There's a bright spot for coral reefs, say scientists
Researchers have discovered a handful of “bright spots” among the world’s embattled coral reefs, suggesting that a radical new approach to conservation may have promise.
In one of the largest global studies of its kind, researchers reviewed more than 6,000 reef surveys in 46 countries across the globe, and discovered 15 bright spots—places where, against all odds, there were a lot more fish on coral reefs than expected.
“Given the widespread depletion of coral reef fisheries globally, we were really excited to find these bright spots that were fairing much better than we anticipated,” says lead author Josh Cinner, a professor with the ARC Centre of Excellence for Coral Reef Studies at James Cook University in Queensland, Australia.
Bright spots are reefs with more fish than expected based on their exposure to factors such as human population, poverty, and unfavorable environmental conditions. They are not necessarily pristine reefs, but rather ones that have more fish than they should, given the pressures they face.
Edward Allison, a professor of marine and environmental affairs at the University of Washington contributed ideas from his studies of international development and business organizations on ways to identify coral reefs that were doing better ecologically than expected, given global and local pressures they are under.
“This allows us to focus on these areas to learn lessons which might help conserve or restore other reefs, a particularly urgent task given the mounting pressure from global change,” Allison says.
This type of analysis has been used in fields such as human health to improve the well-being of millions of people, bu the new study, published in the journal Nature , is the first time the method has been rigorously developed for conservation.
The scientists also identified 35 “dark spots”—reefs with fish stocks in worse shape than expected.
Bright spots were typically found in the Pacific Ocean in places like the Solomon Islands, parts of Indonesia, Papua New Guinea, and Kiribati. Dark spots were more globally distributed and found in every major ocean basin.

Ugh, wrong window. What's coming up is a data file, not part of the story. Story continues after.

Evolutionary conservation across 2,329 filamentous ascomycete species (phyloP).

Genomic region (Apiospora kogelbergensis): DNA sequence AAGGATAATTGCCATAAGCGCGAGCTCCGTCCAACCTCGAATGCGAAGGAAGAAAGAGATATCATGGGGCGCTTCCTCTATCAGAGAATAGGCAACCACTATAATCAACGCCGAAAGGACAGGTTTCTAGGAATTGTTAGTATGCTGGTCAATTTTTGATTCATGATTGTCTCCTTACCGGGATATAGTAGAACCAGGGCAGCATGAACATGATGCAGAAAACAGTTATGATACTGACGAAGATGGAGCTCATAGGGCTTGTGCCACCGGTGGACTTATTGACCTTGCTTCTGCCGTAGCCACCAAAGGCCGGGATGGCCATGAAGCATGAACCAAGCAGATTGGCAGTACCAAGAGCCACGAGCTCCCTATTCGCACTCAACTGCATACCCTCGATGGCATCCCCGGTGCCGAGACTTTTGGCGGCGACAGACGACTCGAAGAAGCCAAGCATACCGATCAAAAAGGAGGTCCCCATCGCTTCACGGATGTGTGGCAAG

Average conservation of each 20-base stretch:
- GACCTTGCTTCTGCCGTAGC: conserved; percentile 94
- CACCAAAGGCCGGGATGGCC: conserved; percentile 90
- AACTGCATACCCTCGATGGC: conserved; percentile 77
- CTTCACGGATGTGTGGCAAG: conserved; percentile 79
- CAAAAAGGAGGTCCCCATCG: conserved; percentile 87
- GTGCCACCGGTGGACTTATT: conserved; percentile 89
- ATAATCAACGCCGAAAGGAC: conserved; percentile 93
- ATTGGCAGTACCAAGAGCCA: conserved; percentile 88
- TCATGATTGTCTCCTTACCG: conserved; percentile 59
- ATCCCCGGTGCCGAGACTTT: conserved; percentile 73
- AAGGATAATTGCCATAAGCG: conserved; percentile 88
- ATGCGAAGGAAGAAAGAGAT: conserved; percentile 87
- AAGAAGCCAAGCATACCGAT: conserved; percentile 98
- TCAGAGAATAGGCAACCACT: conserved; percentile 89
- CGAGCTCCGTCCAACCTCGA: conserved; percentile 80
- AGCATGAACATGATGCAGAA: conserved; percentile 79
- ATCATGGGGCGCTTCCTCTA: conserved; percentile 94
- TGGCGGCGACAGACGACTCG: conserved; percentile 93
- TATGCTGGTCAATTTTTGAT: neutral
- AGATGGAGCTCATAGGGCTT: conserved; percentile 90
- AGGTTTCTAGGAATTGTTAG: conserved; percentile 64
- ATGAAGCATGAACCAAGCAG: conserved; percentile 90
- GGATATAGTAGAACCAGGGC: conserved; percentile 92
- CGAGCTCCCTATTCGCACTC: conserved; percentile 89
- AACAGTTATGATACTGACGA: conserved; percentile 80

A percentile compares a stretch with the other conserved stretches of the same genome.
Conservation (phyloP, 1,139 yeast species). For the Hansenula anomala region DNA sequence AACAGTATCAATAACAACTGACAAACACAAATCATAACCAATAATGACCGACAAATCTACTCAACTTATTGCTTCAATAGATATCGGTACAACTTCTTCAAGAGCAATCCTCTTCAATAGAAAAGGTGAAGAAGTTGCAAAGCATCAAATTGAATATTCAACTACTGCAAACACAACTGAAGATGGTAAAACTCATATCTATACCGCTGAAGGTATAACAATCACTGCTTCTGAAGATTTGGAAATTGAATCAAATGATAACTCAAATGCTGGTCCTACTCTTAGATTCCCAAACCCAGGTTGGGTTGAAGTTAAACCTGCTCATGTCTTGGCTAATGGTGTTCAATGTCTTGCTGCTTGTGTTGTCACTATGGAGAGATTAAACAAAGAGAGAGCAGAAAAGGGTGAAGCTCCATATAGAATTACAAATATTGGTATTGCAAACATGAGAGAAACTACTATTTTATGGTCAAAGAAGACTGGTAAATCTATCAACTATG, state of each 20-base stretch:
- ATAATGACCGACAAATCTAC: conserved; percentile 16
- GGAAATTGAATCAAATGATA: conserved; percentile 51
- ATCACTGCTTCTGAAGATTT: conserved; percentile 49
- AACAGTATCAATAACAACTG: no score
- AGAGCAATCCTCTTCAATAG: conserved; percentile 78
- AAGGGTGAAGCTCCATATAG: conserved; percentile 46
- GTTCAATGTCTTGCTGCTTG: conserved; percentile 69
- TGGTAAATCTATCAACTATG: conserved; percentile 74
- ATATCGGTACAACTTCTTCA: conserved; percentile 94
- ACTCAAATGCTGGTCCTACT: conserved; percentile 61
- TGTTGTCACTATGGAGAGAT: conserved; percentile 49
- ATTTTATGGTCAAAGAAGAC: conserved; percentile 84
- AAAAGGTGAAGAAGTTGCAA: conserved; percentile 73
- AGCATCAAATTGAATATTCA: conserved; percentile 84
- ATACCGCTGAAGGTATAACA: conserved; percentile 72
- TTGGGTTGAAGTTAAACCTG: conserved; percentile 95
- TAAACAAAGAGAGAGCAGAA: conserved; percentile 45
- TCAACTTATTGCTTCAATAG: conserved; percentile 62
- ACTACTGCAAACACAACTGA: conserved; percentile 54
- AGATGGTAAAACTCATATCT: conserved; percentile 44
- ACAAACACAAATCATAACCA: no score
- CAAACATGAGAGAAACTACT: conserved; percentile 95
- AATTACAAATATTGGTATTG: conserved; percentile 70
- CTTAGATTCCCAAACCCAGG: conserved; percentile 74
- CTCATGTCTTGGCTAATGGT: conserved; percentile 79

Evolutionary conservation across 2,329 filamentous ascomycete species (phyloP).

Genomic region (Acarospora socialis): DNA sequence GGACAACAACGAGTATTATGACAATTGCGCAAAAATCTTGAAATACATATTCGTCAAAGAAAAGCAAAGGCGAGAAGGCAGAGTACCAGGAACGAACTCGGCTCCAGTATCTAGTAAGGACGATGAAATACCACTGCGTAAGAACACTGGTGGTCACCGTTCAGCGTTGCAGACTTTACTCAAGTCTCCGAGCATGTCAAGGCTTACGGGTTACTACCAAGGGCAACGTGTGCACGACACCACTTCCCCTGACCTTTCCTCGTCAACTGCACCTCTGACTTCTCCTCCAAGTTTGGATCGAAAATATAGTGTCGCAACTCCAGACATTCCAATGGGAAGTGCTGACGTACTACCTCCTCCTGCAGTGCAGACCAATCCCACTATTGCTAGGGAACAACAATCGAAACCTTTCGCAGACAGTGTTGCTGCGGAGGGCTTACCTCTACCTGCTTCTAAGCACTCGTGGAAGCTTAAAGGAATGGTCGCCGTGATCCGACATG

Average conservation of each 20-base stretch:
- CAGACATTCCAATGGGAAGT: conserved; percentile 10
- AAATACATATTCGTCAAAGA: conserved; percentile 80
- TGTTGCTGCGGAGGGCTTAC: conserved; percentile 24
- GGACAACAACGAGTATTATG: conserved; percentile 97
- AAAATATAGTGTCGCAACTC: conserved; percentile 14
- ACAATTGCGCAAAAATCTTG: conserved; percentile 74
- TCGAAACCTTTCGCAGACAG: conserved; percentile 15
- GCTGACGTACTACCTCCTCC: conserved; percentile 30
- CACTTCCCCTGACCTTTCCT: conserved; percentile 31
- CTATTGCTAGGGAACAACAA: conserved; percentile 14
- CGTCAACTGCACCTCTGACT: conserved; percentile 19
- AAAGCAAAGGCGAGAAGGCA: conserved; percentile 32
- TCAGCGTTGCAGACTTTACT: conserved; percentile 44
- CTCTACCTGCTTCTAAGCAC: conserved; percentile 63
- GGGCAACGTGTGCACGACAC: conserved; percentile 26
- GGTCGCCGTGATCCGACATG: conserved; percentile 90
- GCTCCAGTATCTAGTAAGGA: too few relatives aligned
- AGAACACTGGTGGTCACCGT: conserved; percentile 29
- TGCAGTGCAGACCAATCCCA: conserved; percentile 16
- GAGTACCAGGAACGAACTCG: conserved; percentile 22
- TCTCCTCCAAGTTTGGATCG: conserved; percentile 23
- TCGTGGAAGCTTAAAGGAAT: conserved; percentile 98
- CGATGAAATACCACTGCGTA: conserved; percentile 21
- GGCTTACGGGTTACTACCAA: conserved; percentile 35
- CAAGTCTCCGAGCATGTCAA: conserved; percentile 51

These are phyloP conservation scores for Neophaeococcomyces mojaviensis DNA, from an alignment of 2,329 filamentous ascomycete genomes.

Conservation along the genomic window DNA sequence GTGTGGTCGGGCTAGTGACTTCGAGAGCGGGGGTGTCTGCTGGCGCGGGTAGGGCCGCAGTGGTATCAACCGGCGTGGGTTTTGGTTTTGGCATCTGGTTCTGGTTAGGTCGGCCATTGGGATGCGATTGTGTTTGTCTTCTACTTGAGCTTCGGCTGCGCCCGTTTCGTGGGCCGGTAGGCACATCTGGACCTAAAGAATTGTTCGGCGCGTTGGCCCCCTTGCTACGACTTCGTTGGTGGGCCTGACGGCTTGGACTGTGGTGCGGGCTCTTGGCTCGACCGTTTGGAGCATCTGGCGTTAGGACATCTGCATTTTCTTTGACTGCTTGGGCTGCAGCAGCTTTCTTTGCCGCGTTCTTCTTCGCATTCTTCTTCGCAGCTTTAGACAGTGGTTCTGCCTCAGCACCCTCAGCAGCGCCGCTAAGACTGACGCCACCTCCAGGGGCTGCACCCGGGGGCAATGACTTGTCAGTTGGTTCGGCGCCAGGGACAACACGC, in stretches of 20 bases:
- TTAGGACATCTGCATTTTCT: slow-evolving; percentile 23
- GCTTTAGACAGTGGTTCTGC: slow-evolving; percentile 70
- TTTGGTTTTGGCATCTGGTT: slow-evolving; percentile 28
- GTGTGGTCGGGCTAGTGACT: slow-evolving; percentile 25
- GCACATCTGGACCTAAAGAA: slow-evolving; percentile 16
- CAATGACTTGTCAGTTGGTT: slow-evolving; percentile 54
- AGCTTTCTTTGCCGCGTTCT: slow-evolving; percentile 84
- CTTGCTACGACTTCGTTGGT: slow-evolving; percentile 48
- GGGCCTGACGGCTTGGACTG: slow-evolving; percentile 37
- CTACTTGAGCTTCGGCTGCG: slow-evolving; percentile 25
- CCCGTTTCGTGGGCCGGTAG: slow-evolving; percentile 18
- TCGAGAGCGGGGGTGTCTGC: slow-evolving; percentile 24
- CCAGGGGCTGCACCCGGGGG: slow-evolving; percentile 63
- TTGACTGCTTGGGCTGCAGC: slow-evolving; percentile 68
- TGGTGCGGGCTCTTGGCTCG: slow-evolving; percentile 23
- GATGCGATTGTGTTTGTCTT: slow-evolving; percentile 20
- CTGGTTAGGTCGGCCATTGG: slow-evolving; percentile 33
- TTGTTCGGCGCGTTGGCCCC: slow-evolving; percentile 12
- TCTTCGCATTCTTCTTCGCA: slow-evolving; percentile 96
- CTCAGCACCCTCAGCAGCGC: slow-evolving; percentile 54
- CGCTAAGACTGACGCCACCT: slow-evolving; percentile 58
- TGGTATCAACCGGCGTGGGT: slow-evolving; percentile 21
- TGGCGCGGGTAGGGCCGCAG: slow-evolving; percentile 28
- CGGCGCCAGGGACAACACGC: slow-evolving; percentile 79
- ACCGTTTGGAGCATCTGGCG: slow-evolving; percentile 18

“Many bright spots had strong local involvement in how the reefs were managed, local ownership rights, and traditional management practices,” says coauthor Christina Hicks of Lancaster and Stanford universities. “Dark spots also had a few defining characteristics; they were subject to intensive netting activities and there was easy access to freezers so people could stockpile fish to send to the market.”
The study found that marine waters deemed important to conserve were also areas that people use heavily, supporting a number of livelihoods such as fishing. This study could change the emphasis from creating marine protected areas in remote parts of the ocean to recognizing that conservation is important, and possible, in heavily used waters, Allison says.
“This kind of science really helps us make good choices on where to invest efforts and resources on marine protection. This allows us a whole new entry point into conservation and planning, especially as the seas are increasingly zoned for different uses such as energy generation, conservation, and food production.”
“We believe that the bright spots offer hope and some solutions that can be applied more broadly across the world’s coral reefs,” Cinner says.
“Specifically, investments that foster local involvement and provide people with ownership rights can allow people to develop creative solutions that help defy expectations of reef fisheries depletion.”
SOURCE: World Economic Forum